The poet’s corner: a poem for all teachers | Lifestyles



“Every child deserves a champion

An adult who will never abandon them

Who understands the power of connection

And insist that they become

The best they can be. “- Rita Pierson

Twenty poets, storytellers and musicians met at Camille Creek School on the Napa County Office of Education campus on November 11 when Schools Superintendent Barbara Nemko and I invited guests to write and share a original poem about or for a teacher who had inspired them by thanking them for their dedication. Participants also shared creative stories and songs.

Joyce Prescott, Nick Triglia, Matthew Gudenius, Stephanie Hawks, Lenore Hirsch, Suzanne Bruce and Alan Arnopole chose their favorite verses to shape this found poem. Dr. Nemko will send it to all teachers in Napa County. Thank you very much Barbara!

An ode to teachers

What did you see in me that I don’t have

awkward and uncomfortable teenager (J. Prescott)

People also read …

I still hear your deep southern voice reading a story

You gave me the ability to listen. (N. Triglia)

You planted a seed of curiosity

He grew with maturity (M. Gudenius)

Dbirth teacher a never-tamed shrew

Hath also honored a true great lady teacher (M. Gudenius)

A thank you to the teachers who never abandon the students

who could one day become teachers too (N. Triglia)

We sang, we plucked a violin, we beat a drum

your music has wrapped its arms around us (S. Hawks)

You cared to open my eyes to the world (L. Hirsch)

I really learned when you believed in my radiance

You were a candle that consumed you to light me up (Mr. Lyon)

Teaching like a masterpiece seen not because of the pictures

but with feelings more than a diploma on the wall (S. Bruce)

Anyone can be a teacher, we all have gifts to share

All it takes is the intention and willingness to share (Alan Arnopole)

Dr Nemko had so much to offer during the afternoon. She said, “Good teachers plant a seed that grows in the future. A few inspiring words can change the trajectory of a student’s life. She shared with such pride that Camille Creek School is an innovative new program. Children are inspired to follow their dreams. How about learning to be a chef?

Alan Arnopole sang harvest songs that kindled the flame in us. Alan has sung all his life. Listening to the songs he wrote and sung with such passion, I remember the quote from Clay P. Bedford: “You can teach a student a lesson for a day, but if you can teach him to learn by arousing curiosity, he will continue the learning process as long as he lives.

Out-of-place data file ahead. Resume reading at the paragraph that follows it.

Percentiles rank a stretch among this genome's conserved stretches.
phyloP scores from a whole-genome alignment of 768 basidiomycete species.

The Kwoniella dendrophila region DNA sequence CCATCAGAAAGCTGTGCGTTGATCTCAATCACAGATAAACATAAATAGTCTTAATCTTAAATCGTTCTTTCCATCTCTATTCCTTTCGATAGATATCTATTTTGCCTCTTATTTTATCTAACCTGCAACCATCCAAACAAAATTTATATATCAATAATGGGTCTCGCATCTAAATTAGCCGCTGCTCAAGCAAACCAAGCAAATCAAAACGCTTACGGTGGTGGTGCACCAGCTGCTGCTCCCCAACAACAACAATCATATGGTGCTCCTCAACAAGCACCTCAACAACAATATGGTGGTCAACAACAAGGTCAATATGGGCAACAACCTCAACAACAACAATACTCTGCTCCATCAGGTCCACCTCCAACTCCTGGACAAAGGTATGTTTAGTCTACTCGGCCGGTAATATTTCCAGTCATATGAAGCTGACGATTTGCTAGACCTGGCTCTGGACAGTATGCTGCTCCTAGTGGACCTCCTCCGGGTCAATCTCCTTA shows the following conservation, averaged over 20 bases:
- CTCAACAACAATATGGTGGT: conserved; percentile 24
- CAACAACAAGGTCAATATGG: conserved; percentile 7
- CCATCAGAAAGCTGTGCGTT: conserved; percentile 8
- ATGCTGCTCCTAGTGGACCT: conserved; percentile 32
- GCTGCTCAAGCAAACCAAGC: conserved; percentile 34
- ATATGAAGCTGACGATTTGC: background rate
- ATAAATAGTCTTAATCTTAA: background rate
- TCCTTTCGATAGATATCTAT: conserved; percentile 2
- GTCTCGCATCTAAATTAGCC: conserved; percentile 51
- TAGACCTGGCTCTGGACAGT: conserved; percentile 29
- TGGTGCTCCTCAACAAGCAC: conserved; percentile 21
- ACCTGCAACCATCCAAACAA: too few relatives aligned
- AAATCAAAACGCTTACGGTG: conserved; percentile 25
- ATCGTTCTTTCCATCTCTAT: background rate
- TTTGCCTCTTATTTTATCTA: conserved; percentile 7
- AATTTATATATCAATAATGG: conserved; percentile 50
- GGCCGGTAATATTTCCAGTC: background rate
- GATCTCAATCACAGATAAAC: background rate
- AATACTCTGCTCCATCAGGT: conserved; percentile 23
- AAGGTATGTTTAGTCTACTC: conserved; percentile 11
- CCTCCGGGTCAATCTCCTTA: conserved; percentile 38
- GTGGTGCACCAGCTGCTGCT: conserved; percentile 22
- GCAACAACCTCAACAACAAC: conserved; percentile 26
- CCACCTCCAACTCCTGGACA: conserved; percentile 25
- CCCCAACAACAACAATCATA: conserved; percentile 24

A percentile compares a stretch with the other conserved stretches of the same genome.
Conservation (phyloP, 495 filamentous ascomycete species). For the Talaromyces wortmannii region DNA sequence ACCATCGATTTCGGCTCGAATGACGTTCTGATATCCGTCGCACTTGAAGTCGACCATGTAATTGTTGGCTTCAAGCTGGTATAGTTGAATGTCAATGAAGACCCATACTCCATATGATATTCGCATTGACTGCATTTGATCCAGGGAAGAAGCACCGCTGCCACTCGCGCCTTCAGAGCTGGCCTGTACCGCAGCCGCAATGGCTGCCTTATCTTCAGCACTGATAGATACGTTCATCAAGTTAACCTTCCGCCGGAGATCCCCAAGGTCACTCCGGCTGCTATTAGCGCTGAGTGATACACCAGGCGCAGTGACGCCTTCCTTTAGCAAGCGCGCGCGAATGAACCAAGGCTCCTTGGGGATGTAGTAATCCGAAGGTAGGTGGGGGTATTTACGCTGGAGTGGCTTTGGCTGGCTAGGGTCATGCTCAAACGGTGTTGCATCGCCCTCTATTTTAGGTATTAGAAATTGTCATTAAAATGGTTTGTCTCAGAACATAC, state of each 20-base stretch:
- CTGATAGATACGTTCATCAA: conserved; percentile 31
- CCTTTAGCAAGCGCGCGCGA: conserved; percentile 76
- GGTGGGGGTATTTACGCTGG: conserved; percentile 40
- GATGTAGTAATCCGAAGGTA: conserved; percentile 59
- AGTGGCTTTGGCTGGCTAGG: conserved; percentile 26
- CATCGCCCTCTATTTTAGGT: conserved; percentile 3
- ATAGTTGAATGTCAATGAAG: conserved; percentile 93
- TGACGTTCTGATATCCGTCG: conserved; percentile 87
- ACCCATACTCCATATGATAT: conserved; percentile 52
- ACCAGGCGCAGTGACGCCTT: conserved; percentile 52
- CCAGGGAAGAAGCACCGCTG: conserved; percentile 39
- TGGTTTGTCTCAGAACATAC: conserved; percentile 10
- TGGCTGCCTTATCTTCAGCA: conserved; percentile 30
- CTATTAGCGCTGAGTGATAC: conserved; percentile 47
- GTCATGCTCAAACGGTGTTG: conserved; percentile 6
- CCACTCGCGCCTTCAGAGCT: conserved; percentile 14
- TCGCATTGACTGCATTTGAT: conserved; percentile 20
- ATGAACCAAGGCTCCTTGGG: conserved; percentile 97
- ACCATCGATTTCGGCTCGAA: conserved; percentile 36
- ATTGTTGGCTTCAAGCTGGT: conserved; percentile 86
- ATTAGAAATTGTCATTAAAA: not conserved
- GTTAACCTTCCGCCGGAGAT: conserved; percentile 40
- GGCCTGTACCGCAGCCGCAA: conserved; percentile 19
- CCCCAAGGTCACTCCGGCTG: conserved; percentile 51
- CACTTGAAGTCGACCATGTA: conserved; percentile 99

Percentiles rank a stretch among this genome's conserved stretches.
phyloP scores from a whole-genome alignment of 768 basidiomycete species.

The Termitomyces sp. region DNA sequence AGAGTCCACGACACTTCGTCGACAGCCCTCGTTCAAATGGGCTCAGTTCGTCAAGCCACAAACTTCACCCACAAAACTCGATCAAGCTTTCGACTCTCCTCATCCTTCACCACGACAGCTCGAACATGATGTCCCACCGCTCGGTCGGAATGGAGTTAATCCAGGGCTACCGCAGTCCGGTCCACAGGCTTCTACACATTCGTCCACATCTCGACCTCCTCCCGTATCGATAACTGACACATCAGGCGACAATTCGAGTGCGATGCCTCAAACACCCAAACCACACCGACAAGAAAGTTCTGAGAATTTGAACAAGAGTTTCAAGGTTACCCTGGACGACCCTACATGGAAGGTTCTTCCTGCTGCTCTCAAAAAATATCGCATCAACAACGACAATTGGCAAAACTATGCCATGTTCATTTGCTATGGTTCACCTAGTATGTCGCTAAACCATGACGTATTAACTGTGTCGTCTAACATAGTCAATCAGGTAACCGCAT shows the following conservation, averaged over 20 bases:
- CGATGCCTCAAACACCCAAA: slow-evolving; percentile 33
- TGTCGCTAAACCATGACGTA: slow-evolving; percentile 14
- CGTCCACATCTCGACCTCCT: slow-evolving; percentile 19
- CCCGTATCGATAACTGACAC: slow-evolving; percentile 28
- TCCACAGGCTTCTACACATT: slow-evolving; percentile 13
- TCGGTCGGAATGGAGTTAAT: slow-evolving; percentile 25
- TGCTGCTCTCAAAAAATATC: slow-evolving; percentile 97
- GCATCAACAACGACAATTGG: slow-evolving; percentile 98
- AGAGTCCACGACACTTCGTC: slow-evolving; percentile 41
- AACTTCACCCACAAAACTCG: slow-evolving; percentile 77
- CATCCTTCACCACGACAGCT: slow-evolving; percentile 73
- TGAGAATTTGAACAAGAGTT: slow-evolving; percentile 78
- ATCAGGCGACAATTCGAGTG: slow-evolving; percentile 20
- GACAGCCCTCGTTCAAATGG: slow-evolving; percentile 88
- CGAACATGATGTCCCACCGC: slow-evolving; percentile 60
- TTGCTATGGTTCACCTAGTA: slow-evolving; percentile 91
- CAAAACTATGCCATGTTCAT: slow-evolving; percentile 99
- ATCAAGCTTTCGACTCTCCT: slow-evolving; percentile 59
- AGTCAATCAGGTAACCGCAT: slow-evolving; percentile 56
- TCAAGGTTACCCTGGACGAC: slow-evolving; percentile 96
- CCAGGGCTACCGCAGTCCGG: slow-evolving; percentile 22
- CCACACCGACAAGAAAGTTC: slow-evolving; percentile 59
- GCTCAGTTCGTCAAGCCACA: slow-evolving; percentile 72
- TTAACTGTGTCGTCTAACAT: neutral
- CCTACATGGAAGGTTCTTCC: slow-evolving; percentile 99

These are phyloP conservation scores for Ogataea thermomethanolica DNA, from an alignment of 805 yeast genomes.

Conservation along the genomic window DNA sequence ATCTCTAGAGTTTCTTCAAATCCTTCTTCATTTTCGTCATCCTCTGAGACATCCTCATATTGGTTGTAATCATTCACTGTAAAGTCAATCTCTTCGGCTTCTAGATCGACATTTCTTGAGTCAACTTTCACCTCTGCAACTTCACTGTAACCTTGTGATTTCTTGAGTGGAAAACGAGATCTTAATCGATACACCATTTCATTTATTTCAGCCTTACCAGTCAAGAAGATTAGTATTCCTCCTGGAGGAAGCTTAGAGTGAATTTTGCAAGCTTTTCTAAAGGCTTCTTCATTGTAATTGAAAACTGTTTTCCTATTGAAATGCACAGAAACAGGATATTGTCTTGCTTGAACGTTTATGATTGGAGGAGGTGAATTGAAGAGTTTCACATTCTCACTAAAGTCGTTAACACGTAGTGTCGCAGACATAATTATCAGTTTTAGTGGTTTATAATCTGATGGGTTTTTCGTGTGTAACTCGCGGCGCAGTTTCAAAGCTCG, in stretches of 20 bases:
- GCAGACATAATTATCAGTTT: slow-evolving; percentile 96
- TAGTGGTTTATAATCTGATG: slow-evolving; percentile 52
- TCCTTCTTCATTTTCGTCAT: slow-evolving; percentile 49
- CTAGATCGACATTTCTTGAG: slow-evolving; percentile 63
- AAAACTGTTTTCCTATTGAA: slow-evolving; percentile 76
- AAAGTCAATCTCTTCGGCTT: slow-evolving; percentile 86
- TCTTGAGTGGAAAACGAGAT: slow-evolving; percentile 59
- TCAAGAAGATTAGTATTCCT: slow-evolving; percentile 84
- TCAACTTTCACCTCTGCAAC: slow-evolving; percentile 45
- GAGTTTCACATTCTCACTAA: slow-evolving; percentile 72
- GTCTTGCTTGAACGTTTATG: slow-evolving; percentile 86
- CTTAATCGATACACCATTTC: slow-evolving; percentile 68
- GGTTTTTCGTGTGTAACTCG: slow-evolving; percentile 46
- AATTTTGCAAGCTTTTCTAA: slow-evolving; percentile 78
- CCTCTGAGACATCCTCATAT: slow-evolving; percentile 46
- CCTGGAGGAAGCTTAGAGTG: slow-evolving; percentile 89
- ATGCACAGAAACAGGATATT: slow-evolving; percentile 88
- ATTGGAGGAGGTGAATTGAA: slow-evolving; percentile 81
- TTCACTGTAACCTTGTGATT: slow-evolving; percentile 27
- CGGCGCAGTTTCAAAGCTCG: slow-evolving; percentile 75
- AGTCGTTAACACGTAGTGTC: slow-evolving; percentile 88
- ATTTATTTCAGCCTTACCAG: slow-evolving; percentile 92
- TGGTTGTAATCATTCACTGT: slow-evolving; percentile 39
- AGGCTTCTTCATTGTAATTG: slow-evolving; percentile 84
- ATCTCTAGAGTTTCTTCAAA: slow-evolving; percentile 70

Jim Lyon, retired resource specialist and administrator, told the story of a student who could not read but could repair the brakes on the Bendix bicycle without a problem. Jim’s message was that we all have special gifts. It is the gifted teacher who helps students find their gifts. Jim saw the boy years later in high school and he was reading at his own pace.

John Hannaford, music and visual arts teacher for 50 years, shared many stories of his long teaching career and also of his inspiration to become a teacher. He said he was inspired by those teachers who truly saw their students as individuals, saw what they needed to grow and gave them a space of choice that brought out their creativity. John’s daughter was present. Whitney Hannaford Hahn shared that she learned when teachers gave her choices. Surprise: I taught him music 30 years ago.

John Prescott shared that his most remembered teacher was Professor Hugh Richmond who was teaching at Cal in 1971. I took Professor Richmond’s Shakespeare Course over 50 years ago, and surprisingly, surprisingly, and by coincidentally, I got it for an Osher Lifetime Learning Course (OLLI). in Berkeley last year.

The now Emeritus Professor had a rich English accent and taught that the words and phrases of Shakespeare’s plays and sonnets are forever intertwined in our daily conversations and writings, but unfortunately we ignore his almost constant and omniscient presence. Although I am old now, I can tell you that almost nothing is new that has not been influenced directly or indirectly by the great bard who lived over 450 years ago.

We had a remarkable time together. I leave you with this quote from Dan Rather:

“The dream begins most of the time

With a teacher who believes in you

takes you to the next plateau

Calistoga elementary teacher Matthew Gudenius uses the pirated sound “R” to teach phonics to first graders in this video produced during the pandemic school shutdown.

Matthew Gudenius, Calistoga Elementary School

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